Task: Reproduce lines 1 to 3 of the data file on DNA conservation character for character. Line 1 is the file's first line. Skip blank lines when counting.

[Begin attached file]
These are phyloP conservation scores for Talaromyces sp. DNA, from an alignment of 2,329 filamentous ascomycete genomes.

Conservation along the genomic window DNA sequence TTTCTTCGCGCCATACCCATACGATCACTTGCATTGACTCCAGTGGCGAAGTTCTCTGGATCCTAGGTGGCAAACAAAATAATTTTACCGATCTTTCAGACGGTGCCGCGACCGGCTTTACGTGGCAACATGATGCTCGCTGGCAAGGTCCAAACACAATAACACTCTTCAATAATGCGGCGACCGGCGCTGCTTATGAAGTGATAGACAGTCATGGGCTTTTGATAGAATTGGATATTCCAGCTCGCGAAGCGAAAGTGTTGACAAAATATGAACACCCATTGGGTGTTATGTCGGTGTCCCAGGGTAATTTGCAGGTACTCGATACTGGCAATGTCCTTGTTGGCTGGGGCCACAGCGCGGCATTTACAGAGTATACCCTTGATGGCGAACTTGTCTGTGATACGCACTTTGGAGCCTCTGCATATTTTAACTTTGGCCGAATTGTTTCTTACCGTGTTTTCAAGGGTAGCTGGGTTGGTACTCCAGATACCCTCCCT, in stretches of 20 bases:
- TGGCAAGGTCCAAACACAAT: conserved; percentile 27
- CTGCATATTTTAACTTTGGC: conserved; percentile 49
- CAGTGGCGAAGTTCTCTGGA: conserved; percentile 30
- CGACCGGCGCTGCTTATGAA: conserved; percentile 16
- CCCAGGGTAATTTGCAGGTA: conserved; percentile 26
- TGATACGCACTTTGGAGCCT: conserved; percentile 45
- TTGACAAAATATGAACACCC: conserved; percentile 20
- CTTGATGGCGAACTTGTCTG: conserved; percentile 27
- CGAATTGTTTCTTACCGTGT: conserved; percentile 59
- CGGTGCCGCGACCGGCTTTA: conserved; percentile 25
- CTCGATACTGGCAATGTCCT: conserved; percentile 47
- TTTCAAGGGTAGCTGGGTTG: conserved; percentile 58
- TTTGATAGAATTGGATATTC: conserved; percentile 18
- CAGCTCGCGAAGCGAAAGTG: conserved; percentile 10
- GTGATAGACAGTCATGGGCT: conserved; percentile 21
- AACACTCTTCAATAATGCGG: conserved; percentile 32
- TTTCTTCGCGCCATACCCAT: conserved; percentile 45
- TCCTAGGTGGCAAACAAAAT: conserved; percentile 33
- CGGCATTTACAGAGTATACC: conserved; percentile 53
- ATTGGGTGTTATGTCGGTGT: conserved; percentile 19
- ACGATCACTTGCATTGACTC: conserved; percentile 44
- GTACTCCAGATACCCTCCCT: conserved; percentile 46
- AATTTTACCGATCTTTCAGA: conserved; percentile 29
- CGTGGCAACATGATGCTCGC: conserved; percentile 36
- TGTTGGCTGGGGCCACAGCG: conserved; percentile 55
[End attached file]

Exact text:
These are phyloP conservation scores for Talaromyces sp. DNA, from an alignment of 2,329 filamentous ascomycete genomes.

Conservation along the genomic window DNA sequence TTTCTTCGCGCCATACCCATACGATCACTTGCATTGACTCCAGTGGCGAAGTTCTCTGGATCCTAGGTGGCAAACAAAATAATTTTACCGATCTTTCAGACGGTGCCGCGACCGGCTTTACGTGGCAACATGATGCTCGCTGGCAAGGTCCAAACACAATAACACTCTTCAATAATGCGGCGACCGGCGCTGCTTATGAAGTGATAGACAGTCATGGGCTTTTGATAGAATTGGATATTCCAGCTCGCGAAGCGAAAGTGTTGACAAAATATGAACACCCATTGGGTGTTATGTCGGTGTCCCAGGGTAATTTGCAGGTACTCGATACTGGCAATGTCCTTGTTGGCTGGGGCCACAGCGCGGCATTTACAGAGTATACCCTTGATGGCGAACTTGTCTGTGATACGCACTTTGGAGCCTCTGCATATTTTAACTTTGGCCGAATTGTTTCTTACCGTGTTTTCAAGGGTAGCTGGGTTGGTACTCCAGATACCCTCCCT, in stretches of 20 bases:
- TGGCAAGGTCCAAACACAAT: conserved; percentile 27